With all of the different specialties in healthcare, some get overlooked or may be under the radar. An uncommon and often disregarded career choice in healthcare is that of a Certified Registered Nurse Anesthetist or a Doctorate of Nurse Anesthesia Practice. Although not many people know about these healthcare careers, they play a vital role within the healthcare team. This field is growing rapidly and the likelihood of coming into contact with a nurse anesthetist during a hospital stay is on the rise. Knowing the history, education, responsibilities, and career outlook for a Certified Registered Nurse Anesthetist or a Doctorate of Nurse Anesthesia Practice can aide in understanding their very specific role in the care of patients.
Certified Registered Nurse Anesthetists and Doctorate of Nurse Anesthesia Practice, also known as CRNAs and DNAPs, first appeared in healthcare about one-hundred and fifty years ago. The first official CRNA in the United States was Sister Mary Bernard, who worked for St. Vincent Hospital in 1877. St. Vincent Hospital, known for being a faith based hospital, was the first to provide schooling and education for CRNAs in 1909. The course only lasted about seven months. (AANA 2009), (History of Nurse Anesthesia Practice. 2010, May), (Thatcher, V.S. 1953).
Another very important woman in history for Certified Registered Nurse Anesthetists was Alice Magaw. Her achievements opened the doors to nurse anesthetists. She paved the road for innovation and helped evolve the nurse’s role in anesthesia. Although she had many achievements, her chief accomplishment was her mastery of the open-drop inhalation anesthesia technique that used chloroform and ether as the sedative. For this great achievement she was given the title of “Mother of Anesthesia.” She was truly a revolutionist for the practice of anesthesia. From the early 1900’s onward nurse anesthesia has become increasingly popular within healthcare. (History of Nurse Anesthesia Practice. 2010, May), (Koch, E., Downey, P., Kelly, J. W., & Wilson, W. 2001).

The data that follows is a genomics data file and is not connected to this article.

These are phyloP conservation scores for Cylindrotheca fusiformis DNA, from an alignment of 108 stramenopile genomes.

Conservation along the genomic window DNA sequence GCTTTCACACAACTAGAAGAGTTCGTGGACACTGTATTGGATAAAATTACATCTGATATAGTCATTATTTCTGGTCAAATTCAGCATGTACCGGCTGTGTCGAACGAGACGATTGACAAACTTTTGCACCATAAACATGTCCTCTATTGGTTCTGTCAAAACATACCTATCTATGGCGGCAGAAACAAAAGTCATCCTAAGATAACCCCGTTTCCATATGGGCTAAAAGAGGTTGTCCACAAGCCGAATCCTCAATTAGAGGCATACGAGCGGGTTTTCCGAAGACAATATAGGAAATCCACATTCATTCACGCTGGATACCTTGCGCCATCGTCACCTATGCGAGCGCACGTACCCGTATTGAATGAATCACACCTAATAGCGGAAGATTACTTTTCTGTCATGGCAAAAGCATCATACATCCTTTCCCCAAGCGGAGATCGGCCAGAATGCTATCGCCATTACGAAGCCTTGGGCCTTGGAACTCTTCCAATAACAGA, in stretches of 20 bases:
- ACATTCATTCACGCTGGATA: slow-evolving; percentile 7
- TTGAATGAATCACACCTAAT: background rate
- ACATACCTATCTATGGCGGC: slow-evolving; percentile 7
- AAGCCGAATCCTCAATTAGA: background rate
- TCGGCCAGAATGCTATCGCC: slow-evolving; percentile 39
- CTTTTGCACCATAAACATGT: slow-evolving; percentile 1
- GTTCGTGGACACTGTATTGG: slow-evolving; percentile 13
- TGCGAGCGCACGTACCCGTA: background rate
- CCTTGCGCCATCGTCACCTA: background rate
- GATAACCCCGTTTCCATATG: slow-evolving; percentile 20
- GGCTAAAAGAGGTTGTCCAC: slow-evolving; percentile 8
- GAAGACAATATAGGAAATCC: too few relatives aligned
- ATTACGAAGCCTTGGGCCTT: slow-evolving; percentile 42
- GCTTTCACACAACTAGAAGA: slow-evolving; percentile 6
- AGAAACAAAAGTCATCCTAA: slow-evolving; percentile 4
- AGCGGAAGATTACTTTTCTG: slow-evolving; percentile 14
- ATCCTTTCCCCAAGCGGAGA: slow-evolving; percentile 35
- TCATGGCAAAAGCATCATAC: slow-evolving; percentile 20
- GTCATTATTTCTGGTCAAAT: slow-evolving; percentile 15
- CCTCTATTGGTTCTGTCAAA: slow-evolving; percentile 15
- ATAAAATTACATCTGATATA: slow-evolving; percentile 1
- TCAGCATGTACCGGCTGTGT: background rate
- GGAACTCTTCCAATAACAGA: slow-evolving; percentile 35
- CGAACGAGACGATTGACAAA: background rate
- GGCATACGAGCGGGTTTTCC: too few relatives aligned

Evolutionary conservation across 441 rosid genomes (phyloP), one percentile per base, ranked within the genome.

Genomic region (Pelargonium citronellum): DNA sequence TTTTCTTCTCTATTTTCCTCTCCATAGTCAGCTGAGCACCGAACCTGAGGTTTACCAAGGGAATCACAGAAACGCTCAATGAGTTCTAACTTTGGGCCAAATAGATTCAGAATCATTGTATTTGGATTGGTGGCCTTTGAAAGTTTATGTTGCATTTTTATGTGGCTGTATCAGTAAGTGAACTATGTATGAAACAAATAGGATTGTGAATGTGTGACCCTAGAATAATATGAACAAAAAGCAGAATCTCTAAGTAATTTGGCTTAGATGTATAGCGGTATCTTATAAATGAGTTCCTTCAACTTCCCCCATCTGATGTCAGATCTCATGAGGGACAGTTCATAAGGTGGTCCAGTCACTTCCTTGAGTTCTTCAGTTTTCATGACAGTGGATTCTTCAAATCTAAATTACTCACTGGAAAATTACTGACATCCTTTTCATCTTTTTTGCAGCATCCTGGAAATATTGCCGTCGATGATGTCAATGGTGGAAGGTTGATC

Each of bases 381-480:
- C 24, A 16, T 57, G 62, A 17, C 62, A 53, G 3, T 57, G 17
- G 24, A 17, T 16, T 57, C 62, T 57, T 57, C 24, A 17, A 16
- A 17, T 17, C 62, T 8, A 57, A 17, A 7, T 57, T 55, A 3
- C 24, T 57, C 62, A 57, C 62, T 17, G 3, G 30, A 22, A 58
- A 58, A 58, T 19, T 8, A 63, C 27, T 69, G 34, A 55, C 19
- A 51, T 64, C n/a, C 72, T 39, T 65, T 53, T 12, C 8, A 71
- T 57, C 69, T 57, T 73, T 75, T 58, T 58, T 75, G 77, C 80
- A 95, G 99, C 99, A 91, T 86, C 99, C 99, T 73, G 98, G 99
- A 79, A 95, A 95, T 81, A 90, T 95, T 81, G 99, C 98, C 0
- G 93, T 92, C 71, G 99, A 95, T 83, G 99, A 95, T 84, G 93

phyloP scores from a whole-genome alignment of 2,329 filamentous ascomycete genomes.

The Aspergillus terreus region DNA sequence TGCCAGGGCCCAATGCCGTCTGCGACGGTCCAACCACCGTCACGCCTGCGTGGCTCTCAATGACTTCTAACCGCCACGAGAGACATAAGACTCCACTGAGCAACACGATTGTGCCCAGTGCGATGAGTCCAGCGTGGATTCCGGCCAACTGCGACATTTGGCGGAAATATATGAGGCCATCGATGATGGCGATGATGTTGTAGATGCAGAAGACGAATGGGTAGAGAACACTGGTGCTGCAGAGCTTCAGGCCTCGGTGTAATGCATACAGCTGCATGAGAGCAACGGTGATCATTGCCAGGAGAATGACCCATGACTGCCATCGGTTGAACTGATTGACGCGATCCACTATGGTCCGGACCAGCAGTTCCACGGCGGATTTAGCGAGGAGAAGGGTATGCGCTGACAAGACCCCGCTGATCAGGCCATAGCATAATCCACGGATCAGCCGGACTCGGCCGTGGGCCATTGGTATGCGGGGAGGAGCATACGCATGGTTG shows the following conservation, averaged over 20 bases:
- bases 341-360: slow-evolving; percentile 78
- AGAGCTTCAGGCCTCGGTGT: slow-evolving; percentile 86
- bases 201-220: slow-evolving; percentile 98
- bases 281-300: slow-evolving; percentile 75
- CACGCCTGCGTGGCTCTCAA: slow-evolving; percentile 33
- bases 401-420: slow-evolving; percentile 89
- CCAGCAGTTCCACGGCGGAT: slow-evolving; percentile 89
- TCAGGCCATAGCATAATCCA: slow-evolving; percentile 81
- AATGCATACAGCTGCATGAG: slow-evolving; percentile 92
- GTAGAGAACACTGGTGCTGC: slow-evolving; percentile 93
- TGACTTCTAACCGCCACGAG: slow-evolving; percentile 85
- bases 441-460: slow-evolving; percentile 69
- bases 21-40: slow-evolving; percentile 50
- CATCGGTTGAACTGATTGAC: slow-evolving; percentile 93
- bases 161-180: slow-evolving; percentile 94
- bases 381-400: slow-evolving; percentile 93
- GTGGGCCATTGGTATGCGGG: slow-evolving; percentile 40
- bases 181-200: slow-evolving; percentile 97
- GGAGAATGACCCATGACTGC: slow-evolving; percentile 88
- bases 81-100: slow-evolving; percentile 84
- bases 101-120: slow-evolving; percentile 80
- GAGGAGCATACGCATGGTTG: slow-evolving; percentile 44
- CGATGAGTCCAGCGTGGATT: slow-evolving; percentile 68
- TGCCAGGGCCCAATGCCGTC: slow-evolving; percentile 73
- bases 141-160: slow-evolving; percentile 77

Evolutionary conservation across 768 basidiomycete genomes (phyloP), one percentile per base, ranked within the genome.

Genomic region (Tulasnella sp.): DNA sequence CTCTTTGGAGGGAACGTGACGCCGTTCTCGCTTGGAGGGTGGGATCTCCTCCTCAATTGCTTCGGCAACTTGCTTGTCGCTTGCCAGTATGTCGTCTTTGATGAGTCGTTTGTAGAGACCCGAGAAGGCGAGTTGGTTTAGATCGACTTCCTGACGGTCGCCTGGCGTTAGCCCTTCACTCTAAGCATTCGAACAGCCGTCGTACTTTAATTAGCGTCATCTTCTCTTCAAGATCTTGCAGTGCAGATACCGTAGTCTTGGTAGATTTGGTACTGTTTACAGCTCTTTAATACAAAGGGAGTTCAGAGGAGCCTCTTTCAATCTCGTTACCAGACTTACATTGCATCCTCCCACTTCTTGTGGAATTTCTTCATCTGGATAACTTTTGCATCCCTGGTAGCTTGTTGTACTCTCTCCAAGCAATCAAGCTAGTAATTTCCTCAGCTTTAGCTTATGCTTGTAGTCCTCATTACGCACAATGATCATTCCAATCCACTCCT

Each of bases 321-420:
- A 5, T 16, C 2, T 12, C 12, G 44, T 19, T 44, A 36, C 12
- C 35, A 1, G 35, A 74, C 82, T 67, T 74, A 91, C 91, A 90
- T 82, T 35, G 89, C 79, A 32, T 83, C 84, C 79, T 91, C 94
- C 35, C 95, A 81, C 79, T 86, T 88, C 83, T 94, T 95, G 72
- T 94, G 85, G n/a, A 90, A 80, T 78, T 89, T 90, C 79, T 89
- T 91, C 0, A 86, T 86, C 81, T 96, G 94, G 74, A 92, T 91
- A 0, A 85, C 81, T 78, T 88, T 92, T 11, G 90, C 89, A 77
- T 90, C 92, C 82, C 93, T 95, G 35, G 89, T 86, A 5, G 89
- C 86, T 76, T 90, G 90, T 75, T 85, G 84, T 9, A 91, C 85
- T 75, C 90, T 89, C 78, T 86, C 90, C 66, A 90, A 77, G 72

The education for CRNAs has always been an important factor in this career choice. The difference in the educational requirements from 1909 have changed tremendously. In 1909, the average nurse anesthetist could become a CRNA in only seven months. The average schooling as of 2014 is about two to four years in addition to obtaining a bachelor degree as a registered nurse. (History of Nurse Anesthesia Practice. 2010, May).
The requirement for education is on the rise. A lot of hospitals are pushing their anesthetists to obtain a doctorate in the field instead of just a masters; this is the difference between a DNAP and CRNA. Anesthesia is a very high risk career in the medical scene, so the proper education is vital to having a successful career. These programs are available in most states. Even though the education for Nurse Anesthetists is on the rise, there are still a few states that have yet to adopt a CRNA or DNAP...